Automated Verification of a Randomized Distributed Consensus Protocol Using Cadence SMV and PRISM?
We consider the randomized consensus protocol of Aspnes and Herlihy for achieving agreement among N asynchronous processes that communicate via read/write shared registers. The algorithm guarantees termination in the presence of stopping failures within polynomial expected time. Processes proceed through possibly unboundedly many rounds; at each round, they read the status of all other processes and attempt to agree. Each attempt involves a distributed random walk: when processes disagree, a shared coin-flipping protocol is used to decide their next preferred value. Achieving polynomial expected time depends on the probability that all processes draw the same value being above an appropriate bound. For the non-probabilistic part of the algorithm, we use the proof assistant Cadence SMV to prove validity and agreement for all N and for all rounds. The coin-flipping protocol is verified using the probabilistic model checker PRISM. For a finite number of processes (up to 10) we automatically calculate the minimum probability of the processes drawing the same value. The correctness of the full protocol follows from the separately proved properties. This is the first time a complex randomized distributed algorithm has been mechanically verified.
KeywordsModel Check Consensus Problem Round Number Consensus Protocol Byzantine Agreement
- 2.C. Baier, E. Clarke, and V. Hartonas-Garmhausen. On the semantic foundations of Probabilistic VERUS. In C. Baier, M. Huth, M. Kwiatkowska, and M. Ryan, editors, Proc. PROBMIV’98, volume 22 of ENTCS, 1998.Google Scholar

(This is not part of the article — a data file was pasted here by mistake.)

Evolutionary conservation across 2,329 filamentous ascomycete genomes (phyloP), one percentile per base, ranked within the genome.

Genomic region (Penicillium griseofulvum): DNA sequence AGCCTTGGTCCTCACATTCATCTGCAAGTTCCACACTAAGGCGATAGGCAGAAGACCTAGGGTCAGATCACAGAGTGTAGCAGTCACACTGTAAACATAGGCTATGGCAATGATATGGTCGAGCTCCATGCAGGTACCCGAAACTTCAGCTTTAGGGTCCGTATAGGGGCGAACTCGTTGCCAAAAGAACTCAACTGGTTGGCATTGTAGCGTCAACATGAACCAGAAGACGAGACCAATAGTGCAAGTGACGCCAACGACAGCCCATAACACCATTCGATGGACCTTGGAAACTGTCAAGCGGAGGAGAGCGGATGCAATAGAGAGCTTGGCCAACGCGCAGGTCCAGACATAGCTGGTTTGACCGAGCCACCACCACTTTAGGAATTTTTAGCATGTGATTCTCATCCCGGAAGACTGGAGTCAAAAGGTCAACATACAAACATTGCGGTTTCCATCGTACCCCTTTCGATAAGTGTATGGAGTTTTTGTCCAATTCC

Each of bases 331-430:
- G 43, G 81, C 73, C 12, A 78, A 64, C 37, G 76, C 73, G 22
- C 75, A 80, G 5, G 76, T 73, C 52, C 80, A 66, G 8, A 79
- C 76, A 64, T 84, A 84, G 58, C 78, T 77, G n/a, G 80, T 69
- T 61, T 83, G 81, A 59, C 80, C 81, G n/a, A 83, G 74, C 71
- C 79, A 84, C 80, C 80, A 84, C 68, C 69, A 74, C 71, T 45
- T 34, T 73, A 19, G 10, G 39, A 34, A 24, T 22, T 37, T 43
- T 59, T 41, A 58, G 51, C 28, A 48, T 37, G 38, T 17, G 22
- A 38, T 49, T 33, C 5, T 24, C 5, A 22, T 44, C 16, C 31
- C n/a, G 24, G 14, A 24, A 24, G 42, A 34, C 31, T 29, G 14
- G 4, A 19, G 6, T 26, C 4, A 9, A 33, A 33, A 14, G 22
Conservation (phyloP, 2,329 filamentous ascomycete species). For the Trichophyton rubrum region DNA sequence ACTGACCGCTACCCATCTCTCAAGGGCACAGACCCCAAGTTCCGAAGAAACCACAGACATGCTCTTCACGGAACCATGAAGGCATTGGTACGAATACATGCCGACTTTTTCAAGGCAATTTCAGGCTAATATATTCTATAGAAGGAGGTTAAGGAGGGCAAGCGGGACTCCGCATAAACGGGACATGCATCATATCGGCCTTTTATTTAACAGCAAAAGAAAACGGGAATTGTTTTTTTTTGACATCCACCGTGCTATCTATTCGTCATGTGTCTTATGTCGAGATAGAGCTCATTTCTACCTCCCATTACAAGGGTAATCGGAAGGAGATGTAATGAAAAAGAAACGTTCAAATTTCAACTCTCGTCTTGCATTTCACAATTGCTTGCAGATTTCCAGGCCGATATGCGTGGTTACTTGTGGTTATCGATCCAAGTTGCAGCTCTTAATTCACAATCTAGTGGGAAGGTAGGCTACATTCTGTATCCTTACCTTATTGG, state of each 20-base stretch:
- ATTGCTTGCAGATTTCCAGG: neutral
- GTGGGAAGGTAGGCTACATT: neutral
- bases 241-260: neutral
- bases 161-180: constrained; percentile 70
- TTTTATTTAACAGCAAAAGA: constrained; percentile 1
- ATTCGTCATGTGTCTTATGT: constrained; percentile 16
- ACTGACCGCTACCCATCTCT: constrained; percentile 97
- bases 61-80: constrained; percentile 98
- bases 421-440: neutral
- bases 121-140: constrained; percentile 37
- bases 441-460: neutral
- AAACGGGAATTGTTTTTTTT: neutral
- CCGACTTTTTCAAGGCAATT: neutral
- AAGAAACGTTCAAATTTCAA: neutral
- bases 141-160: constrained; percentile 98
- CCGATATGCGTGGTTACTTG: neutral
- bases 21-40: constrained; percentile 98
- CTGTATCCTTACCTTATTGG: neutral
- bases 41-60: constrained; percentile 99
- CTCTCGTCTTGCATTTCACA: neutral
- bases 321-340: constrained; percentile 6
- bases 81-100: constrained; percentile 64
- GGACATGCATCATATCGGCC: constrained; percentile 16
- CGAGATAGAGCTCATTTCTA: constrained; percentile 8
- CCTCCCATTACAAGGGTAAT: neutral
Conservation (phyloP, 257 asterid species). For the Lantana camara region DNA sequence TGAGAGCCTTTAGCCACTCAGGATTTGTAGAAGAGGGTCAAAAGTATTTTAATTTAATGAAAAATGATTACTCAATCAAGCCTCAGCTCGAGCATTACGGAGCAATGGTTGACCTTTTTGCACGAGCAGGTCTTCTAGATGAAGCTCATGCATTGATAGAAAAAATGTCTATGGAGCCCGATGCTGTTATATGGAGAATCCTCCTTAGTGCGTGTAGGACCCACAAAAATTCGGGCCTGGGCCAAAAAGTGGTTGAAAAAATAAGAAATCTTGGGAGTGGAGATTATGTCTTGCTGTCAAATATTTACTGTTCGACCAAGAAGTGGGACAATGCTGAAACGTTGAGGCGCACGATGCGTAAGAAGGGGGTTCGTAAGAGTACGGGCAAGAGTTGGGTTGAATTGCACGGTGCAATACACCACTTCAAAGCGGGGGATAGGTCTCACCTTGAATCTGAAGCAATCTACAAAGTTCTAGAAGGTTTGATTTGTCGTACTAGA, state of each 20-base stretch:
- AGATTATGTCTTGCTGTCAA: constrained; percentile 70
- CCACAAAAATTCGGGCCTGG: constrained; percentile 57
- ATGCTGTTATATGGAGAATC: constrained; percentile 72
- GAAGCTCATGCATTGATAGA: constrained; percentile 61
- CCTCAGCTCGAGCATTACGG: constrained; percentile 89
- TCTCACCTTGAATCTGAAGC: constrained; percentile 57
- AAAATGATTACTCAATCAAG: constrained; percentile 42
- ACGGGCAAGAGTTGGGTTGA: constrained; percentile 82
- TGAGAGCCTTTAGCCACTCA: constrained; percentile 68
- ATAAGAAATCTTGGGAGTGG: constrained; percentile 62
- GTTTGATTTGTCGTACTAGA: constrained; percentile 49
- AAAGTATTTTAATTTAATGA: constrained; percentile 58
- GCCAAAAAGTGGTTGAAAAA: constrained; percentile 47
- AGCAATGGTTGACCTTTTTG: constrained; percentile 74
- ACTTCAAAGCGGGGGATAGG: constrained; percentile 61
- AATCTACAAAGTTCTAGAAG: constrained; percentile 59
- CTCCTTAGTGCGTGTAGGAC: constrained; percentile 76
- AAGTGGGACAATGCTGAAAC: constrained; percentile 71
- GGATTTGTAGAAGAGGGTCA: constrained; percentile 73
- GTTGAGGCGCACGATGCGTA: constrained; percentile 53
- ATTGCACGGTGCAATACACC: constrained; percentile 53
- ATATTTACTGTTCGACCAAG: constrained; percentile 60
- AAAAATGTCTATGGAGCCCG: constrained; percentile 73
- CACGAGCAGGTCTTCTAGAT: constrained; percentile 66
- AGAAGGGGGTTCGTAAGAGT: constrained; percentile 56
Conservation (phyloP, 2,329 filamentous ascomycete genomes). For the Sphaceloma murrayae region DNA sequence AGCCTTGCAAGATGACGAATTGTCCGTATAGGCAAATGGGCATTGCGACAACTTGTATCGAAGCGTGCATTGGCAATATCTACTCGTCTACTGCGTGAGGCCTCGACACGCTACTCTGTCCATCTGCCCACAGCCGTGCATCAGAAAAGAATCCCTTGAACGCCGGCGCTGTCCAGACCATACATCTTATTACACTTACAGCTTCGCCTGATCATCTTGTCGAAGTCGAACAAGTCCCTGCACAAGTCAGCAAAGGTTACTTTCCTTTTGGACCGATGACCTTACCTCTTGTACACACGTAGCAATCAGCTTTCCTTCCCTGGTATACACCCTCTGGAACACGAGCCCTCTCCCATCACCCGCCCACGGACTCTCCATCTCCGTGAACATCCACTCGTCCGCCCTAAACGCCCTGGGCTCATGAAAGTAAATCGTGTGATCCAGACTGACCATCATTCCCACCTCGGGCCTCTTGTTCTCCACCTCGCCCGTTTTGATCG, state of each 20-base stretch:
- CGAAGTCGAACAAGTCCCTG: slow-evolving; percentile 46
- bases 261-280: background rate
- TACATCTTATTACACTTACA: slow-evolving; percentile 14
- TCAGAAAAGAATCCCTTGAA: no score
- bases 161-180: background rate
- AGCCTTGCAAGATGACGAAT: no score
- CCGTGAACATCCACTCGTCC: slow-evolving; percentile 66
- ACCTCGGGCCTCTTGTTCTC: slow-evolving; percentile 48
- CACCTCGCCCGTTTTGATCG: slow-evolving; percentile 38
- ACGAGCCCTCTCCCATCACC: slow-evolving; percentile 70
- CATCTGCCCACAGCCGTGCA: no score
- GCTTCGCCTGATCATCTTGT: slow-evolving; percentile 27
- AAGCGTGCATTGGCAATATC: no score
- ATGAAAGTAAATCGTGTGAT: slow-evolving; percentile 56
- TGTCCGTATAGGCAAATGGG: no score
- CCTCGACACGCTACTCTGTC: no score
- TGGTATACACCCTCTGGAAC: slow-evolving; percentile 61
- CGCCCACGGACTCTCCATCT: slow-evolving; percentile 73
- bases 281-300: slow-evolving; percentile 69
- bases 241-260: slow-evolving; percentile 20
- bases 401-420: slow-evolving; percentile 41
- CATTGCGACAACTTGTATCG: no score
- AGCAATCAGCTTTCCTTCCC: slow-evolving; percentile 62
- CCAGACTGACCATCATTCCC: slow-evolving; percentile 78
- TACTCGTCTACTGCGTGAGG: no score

- 4.A. Bianco and L. de Alfaro. Model checking of probabilistic and nondeterministic systems. In P. Thiagarajan, editor, Proc. FST & TCS, volume 1026 of LNCS, pages 499–513, 1995.Google Scholar
- 5.C. Cachin, K. Kursawe, and V. Shoup. Random oracles in Constantinople: Practical asynchronous byzantine agreement using cryptography. In Proc. PODC’00, pages 123–132, 2000.Google Scholar
- 6.L. de Alfaro, M. Kwiatkowska, G. Norman, D. Parker, and R. Segala. Symbolic model checking of concurrent probabilistic systems using MTBDDs and the Kronecker representation. In S. Graf and M. Schwartzbach, editors, Proc. TACAS’2000, volume 1785 of LNCS, pages 395–410, 2000.Google Scholar
- 9.H. Hermanns, J.-P. Katoen, J. Meyer-Kayser, and M. Siegle. A Markov Chain Model Checker. In S. Graf and M. Schwartzbach, editors, Proc. TACAS 2000, volume 1785 of LNCS, pages 347–362, 2000.Google Scholar
- 10.A. Itai and M. Rodeh. The lord of the ring or probabilistic methods for breaking symmetry in distributed networks. Technical Report RJ 3110, IBM, 1981.Google Scholar
- 11.N. Lynch. Distributed Algorithms. Morgan Kaufmann, 1996.Google Scholar
- 12.K. McMillan. Verfication of an implementation of Tomasulo’s algorithm by compositional model checking. In A. Hu and M. Vardi, editors, Proc. CAV’98, volume 1427 of LNCS, pages 110–121, 1998.Google Scholar
- 13.K. McMillan. Verification of infinite state systems by compositional model checking. In L. Pierre and T. Kropf, editors, Proc. CHARME’99, volume 1703 of LNCS, pages 219–233, 1999.Google Scholar
- 14.K. McMillan, S. Qadeer, and J. Saxe. Induction and compositional model checking. In E. Emerson and A. P. Sistla, editors, Proc. CAV 2000, volume 1855 of LNCS, pages 312–327, 2000.Google Scholar
- 16.F. Somenzi. CUDD: CU decision diagram package. Public software, Colorado University, Boulder, 1997.Google Scholar
- 17.M. Vardi. Automatic verification of probabilistic concurrent finite state programs. In Proc. FOCS’85, pages 327–338, 1985.Google Scholar